• #12
DavidSnider
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Anybody ever heard of this guy: http://en.wikipedia.org/wiki/Sultan_Bashiruddin_Mahmood
?

"In 1967, Mahmood then came back to Pakistan where he then rejoined Pakistan's nuclear program as a chief nuclear engineer at the KANNUP nuclear power plant in Karachi, where he eventually became the Director General of Nuclear Power at PAEC."
....
"Mahmood has published papers concerning djinni, which are described in the Koran as beings made of fire. He has proposed that djinni could be tapped to solve the energy crisis."

How scary is that!
 
  • #13
Astronuc
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I was thinking of some other states were the teaching of science/maths has fallen off in favour of a narrow doctrine.
It's a global issue. It's a matter of disparity in education and economic opportunity, and of government and societal corruption, and in some cases extremists are exploiting those problems.
 
  • #14
MATLABdude
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Anybody ever heard of this guy: http://en.wikipedia.org/wiki/Sultan_Bashiruddin_Mahmood
?

"In 1967, Mahmood then came back to Pakistan where he then rejoined Pakistan's nuclear program as a chief nuclear engineer at the KANNUP nuclear power plant in Karachi, where he eventually became the Director General of Nuclear Power at PAEC."
....
"Mahmood has published papers concerning djinni, which are described in the Koran as beings made of fire. He has proposed that djinni could be tapped to solve the energy crisis."

How scary is that!
What may be scarier still is his belief that the end-times might be brought about through the use of nuclear weapons (from that same Wikipedia article). It's as if the eschatlogists got their act together, started pumping out Ph.Ds and started actively trying to bring about the apocalypse / rapture.
 
  • #15
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Just when I think the middle east is starting to make some progress, crap like this happens. I'm starting to think that there is no saving that part of the world and just let them keep killing each other until nothings left.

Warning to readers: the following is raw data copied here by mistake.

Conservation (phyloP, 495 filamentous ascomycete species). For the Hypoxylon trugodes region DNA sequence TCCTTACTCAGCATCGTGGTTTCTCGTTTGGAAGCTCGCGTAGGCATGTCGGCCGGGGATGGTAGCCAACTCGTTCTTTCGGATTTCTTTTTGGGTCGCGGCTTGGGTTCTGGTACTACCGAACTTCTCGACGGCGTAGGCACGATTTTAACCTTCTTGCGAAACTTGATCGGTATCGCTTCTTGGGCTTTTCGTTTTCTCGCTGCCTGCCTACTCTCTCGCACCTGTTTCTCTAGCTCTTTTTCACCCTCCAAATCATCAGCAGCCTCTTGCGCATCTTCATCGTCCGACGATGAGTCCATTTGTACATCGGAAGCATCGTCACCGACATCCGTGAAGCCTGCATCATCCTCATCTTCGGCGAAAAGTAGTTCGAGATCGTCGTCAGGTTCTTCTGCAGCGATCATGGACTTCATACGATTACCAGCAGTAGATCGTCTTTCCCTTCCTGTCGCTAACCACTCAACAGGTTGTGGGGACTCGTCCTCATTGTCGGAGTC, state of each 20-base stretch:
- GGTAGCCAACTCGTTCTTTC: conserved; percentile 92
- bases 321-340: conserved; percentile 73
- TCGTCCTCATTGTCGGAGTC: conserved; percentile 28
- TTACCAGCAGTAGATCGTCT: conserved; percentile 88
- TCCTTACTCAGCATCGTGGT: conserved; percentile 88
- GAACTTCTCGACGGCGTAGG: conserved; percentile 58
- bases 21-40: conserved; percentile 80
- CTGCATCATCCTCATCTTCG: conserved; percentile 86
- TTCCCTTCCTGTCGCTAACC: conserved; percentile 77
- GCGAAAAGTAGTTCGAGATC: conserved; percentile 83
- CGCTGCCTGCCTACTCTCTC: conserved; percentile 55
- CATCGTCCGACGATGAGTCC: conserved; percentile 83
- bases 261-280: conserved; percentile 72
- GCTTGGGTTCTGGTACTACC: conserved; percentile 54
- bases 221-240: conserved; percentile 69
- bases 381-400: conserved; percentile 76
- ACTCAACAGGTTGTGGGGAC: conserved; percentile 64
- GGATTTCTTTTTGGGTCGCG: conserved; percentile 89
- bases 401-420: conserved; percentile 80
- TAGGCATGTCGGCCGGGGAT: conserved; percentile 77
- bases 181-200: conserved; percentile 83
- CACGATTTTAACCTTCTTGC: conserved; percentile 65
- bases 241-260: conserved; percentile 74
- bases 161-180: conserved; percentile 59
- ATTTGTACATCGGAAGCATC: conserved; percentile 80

What may be scarier still is his belief that the end-times might be brought about through the use of nuclear weapons (from that same Wikipedia article). It's as if the eschatlogists got their act together, started pumping out Ph.Ds and started actively trying to bring about the apocalypse / rapture.
I got the same impression. Whats worse, is that most of those PhDs were probably obtained in the US.
 
  • #16
mheslep
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Just when I think the middle east is starting to make some progress, crap like this happens. I'm starting to think that there is no saving that part of the world and just let them keep killing each other until nothings left.
Not ME, SE Asia.

I got the same impression. Whats worse, is that most of those PhDs were probably obtained in the US.
Europe. Delft.
 
  • #17
LowlyPion
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Pakistan army 'regains' Swat city

Pakistan's army has gained control of the main city in the Swat valley after several days of street-to-street battles with Taliban fighters, a military spokesman has said.

Major-General Athar Abbas said on Saturday that the centre of Mingora had been secured, but troops were still facing some resistance on the outskirts of the city.
http://english.aljazeera.net/news/asia/2009/05/200953010547715690.html

Looks like they have rolled them back some at least. The question is whether they will be able to suppress them all together.